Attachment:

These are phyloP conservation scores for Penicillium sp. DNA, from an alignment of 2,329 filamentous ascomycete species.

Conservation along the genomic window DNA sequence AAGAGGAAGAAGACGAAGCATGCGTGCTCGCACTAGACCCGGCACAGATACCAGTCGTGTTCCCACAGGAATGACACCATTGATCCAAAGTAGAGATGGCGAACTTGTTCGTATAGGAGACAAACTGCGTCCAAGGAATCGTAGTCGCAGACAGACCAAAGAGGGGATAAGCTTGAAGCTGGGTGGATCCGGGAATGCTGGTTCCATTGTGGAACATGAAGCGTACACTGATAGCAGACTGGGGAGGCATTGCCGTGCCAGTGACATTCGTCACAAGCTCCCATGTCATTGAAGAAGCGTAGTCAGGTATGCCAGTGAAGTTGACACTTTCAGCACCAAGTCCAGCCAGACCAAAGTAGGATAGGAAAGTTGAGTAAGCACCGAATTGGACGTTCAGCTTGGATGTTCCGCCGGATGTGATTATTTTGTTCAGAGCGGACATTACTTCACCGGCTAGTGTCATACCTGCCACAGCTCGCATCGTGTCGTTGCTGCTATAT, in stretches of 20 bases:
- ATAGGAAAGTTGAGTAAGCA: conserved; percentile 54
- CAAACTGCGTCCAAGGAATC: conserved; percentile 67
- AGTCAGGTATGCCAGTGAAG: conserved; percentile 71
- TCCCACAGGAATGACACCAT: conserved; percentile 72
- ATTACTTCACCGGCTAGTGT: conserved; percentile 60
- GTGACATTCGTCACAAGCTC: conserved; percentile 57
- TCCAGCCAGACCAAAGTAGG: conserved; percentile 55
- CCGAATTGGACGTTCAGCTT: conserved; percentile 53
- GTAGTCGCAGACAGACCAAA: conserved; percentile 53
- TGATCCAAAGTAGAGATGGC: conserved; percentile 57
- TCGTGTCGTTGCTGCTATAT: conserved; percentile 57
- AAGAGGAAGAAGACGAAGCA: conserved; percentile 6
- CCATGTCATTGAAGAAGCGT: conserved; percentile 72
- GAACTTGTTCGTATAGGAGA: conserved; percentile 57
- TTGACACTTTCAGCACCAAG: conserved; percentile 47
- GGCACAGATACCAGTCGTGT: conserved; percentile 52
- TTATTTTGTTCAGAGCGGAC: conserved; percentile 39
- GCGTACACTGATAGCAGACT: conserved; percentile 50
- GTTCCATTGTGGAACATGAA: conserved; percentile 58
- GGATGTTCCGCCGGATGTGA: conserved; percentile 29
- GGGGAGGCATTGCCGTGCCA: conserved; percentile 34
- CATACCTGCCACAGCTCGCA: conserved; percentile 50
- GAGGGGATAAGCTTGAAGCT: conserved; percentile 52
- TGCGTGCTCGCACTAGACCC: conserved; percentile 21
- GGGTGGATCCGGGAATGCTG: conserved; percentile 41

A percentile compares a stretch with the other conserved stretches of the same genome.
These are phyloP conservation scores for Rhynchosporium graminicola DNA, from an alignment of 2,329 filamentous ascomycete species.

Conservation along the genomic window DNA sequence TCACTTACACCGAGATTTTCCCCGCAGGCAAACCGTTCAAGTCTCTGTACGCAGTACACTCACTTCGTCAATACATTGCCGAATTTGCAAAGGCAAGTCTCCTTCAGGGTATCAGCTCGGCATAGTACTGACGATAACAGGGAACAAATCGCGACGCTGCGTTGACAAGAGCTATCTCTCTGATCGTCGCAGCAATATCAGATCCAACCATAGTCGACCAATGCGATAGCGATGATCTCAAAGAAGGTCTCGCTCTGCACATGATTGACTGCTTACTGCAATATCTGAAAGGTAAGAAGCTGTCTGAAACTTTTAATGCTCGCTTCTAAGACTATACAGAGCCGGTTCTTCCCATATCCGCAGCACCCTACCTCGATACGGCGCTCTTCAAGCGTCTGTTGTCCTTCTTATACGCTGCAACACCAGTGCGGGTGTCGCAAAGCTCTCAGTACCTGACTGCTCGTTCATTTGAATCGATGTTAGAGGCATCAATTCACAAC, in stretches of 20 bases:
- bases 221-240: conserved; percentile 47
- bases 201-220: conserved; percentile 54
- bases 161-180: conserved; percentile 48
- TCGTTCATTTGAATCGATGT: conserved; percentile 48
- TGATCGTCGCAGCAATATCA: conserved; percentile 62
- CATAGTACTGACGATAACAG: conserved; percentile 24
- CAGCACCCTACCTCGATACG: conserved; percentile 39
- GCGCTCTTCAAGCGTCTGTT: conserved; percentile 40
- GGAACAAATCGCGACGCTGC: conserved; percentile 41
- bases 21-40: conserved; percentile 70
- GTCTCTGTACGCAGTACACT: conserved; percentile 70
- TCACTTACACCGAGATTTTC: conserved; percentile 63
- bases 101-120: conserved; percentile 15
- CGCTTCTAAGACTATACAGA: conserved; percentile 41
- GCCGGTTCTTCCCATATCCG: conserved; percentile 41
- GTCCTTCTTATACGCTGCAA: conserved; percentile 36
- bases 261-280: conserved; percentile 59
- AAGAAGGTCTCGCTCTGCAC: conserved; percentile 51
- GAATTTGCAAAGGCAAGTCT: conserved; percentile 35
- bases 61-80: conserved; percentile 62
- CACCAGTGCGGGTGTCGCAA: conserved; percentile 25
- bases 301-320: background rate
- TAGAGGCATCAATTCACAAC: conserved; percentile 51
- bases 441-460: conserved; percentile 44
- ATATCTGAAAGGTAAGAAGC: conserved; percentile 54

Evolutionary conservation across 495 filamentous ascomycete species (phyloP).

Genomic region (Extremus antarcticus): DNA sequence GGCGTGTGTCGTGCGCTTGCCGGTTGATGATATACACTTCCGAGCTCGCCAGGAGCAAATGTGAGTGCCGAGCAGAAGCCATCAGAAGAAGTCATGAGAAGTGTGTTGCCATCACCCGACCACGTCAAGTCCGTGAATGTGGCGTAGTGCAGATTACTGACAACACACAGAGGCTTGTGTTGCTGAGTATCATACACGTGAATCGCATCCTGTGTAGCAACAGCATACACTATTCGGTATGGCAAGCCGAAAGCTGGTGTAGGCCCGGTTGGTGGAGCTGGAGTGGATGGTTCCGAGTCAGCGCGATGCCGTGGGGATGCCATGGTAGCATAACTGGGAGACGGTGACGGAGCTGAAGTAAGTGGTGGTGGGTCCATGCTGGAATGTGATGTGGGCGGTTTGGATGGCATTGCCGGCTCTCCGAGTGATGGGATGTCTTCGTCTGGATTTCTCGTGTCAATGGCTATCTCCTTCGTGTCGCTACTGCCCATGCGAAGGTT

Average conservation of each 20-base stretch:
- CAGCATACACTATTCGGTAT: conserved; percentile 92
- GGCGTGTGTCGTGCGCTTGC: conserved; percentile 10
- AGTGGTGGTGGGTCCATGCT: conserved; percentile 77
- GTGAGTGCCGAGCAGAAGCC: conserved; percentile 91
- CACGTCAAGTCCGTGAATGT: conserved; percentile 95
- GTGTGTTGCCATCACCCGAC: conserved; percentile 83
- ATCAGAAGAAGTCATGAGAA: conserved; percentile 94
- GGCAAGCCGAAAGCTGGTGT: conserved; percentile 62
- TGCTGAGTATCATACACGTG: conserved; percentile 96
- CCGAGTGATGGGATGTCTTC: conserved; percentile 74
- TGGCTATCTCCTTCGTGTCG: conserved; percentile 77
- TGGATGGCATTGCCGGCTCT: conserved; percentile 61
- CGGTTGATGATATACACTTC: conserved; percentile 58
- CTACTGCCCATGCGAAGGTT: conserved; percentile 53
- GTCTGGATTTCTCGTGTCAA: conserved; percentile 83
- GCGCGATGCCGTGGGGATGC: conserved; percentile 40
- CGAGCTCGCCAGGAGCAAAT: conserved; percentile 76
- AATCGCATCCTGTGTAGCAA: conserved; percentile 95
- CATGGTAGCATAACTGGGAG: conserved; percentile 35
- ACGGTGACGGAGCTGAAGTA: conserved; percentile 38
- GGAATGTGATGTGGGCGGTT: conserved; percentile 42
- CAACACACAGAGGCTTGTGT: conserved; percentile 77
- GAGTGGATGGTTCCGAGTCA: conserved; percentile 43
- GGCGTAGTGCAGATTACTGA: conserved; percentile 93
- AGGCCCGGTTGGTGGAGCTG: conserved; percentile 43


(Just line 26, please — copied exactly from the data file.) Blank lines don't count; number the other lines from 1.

- TGCGTGCTCGCACTAGACCC: conserved; percentile 21